Hot new numbers for Web 2.0

September 09, 2009 | Web 2.0

Think you’re company is missing out on major opportunities because it hasn’t integrated Web 2.0 technologies? Your instincts are good.

Now do something about it. That’s my advice.

That would also surely be the advice of the people at legendary management consulting firm McKinsey & Co. McKinsey just went public with the results of its third annual Web 2.0 technology survey. Two thousand top executives from around the world participated.

Here’s the upshot: BtoB and BtoC companies are continuing to spend money on Web 2.0 technologies – despite the dismal economy – and they’re seeing substantial returns on their investment.

Particularly hot among Web 2.0 technologies are:

  • Video
  • Blogging
  • Wikis
  • RSS feeds

There is also consistent use of social networking sites such as Facebook, Twitter, LinkedIn and YouTube.

That analysis of the report comes from Michael Chui (pronounced Chewy), a consultant at the firm’s San Francisco office. Chui, during an interview on McKinsey Quarterly Podcast, said 80 percent of the survey’s respondents have not decreased investments in Web 2.0 technologies, and 40 percent are increasing their spending.

Chui speculated the brisk spending is based on two primary factors. 1) Web 2.0 technologies are relatively inexpensive. 2) Companies are realizing valuable benefits. Indeed, more than two-thirds of respondents say they have seen “measurable” business benefits, such as:

  • Lower communication and travel costs
  • More effective marketing
  • Higher customer satisfaction because they feel better connected

That also gives you some clues how companies are deploying their Web 2.0 capabilities.

Of course, it’s one thing to adopt new technologies, another thing to make them pay off. Chui said the keys to squeezing real value out of Web 2.0 are:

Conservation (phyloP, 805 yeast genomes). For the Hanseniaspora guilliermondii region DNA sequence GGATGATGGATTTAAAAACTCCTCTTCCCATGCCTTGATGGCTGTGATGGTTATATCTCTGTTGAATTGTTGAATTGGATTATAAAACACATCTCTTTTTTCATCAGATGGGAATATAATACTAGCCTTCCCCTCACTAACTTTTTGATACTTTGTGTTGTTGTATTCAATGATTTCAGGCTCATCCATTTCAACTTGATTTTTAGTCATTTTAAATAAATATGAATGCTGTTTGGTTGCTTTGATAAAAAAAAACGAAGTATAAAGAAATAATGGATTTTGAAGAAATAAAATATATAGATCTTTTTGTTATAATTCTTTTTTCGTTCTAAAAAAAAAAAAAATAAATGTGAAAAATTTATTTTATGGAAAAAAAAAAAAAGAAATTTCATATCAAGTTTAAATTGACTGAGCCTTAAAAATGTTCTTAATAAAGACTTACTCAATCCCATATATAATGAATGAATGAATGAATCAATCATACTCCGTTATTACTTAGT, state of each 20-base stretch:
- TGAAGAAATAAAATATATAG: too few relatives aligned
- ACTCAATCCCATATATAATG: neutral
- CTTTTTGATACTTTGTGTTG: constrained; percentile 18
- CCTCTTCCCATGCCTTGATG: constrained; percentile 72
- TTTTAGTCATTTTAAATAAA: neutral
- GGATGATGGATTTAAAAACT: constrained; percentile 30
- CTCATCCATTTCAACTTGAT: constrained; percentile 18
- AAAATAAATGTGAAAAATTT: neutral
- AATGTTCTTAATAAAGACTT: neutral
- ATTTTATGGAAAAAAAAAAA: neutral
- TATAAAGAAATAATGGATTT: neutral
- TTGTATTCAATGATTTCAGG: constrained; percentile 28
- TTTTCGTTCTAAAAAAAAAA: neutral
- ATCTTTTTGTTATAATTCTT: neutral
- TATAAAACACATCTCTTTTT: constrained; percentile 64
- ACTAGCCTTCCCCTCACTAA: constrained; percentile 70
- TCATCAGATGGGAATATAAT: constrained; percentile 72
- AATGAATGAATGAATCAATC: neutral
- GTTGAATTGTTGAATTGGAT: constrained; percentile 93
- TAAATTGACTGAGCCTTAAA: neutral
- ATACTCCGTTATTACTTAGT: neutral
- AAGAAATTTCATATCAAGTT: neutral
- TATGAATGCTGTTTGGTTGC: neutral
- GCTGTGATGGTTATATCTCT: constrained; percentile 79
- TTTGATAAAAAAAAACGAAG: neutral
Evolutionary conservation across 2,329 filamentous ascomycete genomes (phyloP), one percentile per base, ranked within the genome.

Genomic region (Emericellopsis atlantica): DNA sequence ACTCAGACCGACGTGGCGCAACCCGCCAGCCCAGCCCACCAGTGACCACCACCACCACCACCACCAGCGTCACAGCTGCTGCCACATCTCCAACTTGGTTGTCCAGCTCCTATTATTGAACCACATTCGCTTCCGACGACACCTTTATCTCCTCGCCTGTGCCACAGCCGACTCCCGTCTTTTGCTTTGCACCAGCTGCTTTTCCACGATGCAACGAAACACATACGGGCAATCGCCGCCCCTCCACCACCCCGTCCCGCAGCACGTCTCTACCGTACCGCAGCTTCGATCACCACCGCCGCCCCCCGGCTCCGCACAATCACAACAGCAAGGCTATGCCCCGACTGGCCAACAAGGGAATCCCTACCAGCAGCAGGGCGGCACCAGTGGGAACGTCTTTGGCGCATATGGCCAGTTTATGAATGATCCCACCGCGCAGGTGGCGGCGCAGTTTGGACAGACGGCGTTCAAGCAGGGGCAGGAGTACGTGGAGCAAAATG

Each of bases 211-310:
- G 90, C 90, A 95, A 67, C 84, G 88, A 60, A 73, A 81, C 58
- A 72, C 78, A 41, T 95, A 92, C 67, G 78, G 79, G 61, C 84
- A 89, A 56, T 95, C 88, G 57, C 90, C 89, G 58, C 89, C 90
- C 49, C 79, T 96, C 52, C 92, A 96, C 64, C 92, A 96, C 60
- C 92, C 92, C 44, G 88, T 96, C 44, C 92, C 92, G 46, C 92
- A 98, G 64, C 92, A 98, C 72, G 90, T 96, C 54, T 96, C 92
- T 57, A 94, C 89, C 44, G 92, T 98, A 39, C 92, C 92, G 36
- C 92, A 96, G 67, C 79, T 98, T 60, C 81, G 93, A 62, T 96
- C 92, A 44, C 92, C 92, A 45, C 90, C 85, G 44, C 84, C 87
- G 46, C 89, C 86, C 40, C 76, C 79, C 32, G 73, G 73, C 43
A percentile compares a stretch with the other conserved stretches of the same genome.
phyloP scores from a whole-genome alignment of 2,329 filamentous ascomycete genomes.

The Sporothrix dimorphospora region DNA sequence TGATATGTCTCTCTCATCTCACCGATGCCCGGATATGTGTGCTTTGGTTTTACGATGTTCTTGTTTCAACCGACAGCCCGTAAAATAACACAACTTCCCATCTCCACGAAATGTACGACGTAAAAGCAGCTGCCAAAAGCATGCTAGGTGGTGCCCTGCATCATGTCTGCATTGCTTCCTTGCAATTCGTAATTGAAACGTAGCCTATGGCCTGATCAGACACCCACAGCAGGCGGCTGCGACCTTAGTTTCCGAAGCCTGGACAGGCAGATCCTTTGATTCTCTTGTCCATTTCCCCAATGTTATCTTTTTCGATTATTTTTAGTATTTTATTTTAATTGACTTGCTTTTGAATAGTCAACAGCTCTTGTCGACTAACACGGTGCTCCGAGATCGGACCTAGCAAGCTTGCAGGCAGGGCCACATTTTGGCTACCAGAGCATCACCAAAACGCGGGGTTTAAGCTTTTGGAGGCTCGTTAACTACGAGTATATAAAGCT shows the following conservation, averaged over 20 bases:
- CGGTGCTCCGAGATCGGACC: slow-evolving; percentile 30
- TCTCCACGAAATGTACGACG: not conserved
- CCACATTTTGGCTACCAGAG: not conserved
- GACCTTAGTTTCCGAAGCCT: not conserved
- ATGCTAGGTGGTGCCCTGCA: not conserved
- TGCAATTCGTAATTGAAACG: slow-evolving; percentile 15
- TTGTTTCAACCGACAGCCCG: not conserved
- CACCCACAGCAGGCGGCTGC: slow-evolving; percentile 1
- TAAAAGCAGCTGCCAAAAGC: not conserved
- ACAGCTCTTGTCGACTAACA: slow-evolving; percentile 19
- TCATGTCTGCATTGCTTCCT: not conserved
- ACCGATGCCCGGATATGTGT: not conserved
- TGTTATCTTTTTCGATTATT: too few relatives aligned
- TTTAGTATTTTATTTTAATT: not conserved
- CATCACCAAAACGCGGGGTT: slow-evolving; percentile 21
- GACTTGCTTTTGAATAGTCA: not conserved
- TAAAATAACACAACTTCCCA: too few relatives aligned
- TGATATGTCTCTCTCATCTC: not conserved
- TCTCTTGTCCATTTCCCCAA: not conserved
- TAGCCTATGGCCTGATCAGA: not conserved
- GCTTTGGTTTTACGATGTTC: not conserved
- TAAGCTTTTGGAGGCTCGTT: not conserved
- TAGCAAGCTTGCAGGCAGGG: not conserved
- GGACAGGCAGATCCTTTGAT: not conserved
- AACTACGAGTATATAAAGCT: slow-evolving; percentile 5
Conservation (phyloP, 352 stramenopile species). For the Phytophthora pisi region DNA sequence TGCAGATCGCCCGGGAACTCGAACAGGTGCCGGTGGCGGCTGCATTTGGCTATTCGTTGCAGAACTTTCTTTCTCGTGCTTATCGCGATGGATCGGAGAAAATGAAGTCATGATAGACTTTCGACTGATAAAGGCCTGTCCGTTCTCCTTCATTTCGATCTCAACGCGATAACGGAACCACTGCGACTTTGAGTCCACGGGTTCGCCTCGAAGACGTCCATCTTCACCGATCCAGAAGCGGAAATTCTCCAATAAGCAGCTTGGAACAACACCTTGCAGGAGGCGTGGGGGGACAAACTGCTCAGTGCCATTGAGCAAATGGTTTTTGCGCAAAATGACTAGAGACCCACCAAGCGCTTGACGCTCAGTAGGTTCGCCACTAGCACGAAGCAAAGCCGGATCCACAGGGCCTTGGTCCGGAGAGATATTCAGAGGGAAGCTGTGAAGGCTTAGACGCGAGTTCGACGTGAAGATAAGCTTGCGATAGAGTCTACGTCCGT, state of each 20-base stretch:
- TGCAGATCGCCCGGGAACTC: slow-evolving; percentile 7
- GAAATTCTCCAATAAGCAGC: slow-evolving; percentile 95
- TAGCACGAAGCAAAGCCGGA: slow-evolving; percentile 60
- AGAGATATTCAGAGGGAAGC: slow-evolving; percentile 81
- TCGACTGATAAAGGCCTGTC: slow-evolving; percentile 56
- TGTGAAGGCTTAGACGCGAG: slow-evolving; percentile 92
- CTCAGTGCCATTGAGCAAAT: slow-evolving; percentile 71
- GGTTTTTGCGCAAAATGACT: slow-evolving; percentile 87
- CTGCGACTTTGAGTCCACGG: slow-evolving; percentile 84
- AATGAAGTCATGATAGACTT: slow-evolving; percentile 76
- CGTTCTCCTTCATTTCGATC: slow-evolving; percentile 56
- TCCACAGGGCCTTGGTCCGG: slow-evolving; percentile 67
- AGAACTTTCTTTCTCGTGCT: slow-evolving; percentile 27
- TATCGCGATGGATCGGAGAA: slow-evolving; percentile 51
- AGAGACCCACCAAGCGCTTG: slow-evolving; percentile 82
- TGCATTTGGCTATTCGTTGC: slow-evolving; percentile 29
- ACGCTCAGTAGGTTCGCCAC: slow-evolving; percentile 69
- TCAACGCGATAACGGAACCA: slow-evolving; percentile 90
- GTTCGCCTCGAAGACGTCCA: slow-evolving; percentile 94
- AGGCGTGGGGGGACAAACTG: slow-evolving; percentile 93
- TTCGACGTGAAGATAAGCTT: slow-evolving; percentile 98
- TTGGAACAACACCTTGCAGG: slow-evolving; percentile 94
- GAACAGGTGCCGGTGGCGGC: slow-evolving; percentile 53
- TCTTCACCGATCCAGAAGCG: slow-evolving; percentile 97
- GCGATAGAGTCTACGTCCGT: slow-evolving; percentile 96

• Integration into the workflow. In other words, it must become an everyday part of what a company does
  • Widespread participation among employees
  • The involvement and role modeling of company leaders
  • Ensuring that customers are aware the technologies are available and how to best use them to augment productivity

It gets even better. It gets kind of revolutionary.

Chui said his firm is seeing indications that Web 2.0 is creating a new breed of organization, one that is more networked and porous. This means organizations that are able to communicate and collaborate across their internal silos, as well as across corporate boundaries.

Despite the McKinsey report’s exciting findings, most companies have yet to lay a hand on Web 2.0. Other companies have adopted some of these technologies but have failed to integrate them.

This isn’t just confusing stuff for many business leaders, it’s scary stuff. Web 2.0 is a collection of disruptive technologies that force many people to significantly change the way they work.

I have more to say on this subject. But I’m interested in hearing what you have to say. Comment below on the trends you’re observing with Web 2.0.

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